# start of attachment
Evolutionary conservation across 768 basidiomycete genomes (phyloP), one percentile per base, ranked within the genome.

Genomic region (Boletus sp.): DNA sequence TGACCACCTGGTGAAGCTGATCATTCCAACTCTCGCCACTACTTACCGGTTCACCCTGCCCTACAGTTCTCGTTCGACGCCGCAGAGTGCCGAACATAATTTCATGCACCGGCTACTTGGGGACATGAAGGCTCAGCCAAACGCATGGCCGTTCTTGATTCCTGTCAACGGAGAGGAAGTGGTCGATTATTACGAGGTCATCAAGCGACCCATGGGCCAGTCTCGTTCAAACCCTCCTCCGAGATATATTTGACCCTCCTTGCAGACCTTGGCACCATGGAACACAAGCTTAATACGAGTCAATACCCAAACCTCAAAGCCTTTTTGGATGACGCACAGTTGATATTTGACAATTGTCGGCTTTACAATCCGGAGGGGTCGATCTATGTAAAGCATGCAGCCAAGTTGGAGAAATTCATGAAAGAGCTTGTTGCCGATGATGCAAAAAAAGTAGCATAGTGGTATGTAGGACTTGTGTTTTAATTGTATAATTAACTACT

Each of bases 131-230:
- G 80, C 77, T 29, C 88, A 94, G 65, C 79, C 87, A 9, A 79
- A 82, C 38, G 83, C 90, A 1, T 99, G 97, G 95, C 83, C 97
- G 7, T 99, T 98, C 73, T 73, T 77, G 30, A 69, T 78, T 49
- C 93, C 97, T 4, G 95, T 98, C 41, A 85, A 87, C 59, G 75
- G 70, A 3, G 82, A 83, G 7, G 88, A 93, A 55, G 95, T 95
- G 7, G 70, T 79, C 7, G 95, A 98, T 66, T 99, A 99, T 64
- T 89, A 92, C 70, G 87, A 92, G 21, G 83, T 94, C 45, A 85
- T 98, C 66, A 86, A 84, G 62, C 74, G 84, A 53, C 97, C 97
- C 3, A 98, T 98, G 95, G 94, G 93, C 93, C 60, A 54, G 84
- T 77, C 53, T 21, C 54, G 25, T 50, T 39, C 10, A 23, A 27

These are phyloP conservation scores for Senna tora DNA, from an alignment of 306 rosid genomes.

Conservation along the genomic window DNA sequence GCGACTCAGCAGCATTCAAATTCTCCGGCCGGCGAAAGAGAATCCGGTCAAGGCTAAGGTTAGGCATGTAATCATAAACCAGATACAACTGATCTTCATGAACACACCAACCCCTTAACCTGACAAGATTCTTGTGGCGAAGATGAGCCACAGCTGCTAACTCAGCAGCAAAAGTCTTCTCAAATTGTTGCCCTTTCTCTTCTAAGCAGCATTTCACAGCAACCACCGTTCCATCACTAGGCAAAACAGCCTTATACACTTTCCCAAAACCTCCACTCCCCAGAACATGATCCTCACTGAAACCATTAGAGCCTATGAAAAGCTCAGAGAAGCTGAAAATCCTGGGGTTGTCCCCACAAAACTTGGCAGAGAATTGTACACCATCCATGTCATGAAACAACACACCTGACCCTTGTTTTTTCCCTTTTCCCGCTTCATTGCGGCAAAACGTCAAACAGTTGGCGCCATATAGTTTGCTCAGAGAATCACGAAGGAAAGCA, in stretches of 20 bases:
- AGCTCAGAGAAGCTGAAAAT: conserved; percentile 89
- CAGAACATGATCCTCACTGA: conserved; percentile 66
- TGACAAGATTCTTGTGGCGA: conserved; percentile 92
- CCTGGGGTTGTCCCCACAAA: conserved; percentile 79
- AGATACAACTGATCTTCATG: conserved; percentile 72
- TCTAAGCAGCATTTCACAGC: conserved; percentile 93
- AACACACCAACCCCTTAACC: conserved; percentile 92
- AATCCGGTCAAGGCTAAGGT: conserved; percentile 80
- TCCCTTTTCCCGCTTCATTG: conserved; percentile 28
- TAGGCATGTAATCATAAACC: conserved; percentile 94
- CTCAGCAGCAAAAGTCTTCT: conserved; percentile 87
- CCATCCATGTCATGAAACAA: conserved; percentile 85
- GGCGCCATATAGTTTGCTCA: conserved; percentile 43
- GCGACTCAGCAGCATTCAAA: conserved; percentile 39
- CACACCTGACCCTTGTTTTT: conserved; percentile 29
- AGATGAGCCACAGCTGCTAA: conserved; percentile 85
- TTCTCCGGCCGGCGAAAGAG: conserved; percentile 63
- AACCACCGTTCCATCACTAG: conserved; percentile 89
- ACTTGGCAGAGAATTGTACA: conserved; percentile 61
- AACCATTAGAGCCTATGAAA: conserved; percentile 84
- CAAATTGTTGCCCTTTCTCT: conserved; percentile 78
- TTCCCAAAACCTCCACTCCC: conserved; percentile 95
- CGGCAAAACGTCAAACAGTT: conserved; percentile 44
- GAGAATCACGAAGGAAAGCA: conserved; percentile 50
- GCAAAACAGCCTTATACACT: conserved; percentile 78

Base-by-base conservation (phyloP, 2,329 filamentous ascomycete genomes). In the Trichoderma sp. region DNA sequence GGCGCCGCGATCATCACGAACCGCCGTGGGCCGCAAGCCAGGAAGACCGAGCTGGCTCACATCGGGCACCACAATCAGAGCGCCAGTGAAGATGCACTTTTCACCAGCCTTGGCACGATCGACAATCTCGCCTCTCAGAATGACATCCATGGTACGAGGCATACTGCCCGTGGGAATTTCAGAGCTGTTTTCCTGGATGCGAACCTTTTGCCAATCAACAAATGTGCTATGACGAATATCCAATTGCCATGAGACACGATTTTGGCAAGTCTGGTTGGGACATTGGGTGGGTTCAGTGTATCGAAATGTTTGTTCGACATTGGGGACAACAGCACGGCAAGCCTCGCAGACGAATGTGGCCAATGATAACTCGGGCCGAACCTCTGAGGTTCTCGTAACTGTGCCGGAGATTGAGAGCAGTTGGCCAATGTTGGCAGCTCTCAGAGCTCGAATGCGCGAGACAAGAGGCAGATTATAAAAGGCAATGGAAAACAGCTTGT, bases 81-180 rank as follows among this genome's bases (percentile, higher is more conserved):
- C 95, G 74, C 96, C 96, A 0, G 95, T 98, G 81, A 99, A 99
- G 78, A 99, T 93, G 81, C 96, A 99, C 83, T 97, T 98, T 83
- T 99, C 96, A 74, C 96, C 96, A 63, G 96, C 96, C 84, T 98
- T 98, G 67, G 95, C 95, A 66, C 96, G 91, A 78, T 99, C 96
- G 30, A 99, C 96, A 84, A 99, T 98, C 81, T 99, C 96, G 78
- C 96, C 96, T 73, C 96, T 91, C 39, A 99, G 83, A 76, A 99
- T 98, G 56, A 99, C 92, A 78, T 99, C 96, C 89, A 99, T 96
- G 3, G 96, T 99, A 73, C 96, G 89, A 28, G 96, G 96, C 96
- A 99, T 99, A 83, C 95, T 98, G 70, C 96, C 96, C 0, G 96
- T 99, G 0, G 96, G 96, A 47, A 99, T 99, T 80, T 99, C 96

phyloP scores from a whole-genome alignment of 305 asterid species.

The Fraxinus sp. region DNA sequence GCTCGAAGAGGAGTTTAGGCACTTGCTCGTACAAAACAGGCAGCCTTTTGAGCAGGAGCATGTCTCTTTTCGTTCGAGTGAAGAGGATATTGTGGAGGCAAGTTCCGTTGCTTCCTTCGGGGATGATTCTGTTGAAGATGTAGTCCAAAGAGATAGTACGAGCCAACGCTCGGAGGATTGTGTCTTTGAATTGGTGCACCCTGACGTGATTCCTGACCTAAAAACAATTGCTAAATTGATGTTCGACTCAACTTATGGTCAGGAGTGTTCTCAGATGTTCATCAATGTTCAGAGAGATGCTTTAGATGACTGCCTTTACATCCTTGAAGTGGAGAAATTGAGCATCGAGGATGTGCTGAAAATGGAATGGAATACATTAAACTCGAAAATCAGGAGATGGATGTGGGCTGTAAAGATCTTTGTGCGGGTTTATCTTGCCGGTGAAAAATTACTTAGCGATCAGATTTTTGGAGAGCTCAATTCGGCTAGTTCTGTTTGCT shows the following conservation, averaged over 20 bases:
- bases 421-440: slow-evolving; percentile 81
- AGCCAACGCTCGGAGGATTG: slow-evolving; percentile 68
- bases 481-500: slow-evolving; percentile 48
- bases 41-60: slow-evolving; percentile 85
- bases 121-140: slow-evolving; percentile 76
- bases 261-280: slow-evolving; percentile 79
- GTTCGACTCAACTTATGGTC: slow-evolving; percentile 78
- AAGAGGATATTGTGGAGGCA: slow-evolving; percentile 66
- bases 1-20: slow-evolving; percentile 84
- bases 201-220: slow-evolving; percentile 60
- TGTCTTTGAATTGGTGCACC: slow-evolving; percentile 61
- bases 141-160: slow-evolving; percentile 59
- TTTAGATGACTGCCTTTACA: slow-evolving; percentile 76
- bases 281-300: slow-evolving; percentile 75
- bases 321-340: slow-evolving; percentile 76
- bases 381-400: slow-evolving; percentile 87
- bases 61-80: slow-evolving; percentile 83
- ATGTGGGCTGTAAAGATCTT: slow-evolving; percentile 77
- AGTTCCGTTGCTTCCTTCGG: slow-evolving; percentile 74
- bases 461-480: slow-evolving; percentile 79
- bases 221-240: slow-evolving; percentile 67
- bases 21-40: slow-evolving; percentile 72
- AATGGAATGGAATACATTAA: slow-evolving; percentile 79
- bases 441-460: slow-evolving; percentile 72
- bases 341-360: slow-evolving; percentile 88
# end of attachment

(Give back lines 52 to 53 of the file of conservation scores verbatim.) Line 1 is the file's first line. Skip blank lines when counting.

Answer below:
phyloP scores from a whole-genome alignment of 305 asterid species.

The Fraxinus sp. region DNA sequence GCTCGAAGAGGAGTTTAGGCACTTGCTCGTACAAAACAGGCAGCCTTTTGAGCAGGAGCATGTCTCTTTTCGTTCGAGTGAAGAGGATATTGTGGAGGCAAGTTCCGTTGCTTCCTTCGGGGATGATTCTGTTGAAGATGTAGTCCAAAGAGATAGTACGAGCCAACGCTCGGAGGATTGTGTCTTTGAATTGGTGCACCCTGACGTGATTCCTGACCTAAAAACAATTGCTAAATTGATGTTCGACTCAACTTATGGTCAGGAGTGTTCTCAGATGTTCATCAATGTTCAGAGAGATGCTTTAGATGACTGCCTTTACATCCTTGAAGTGGAGAAATTGAGCATCGAGGATGTGCTGAAAATGGAATGGAATACATTAAACTCGAAAATCAGGAGATGGATGTGGGCTGTAAAGATCTTTGTGCGGGTTTATCTTGCCGGTGAAAAATTACTTAGCGATCAGATTTTTGGAGAGCTCAATTCGGCTAGTTCTGTTTGCT shows the following conservation, averaged over 20 bases: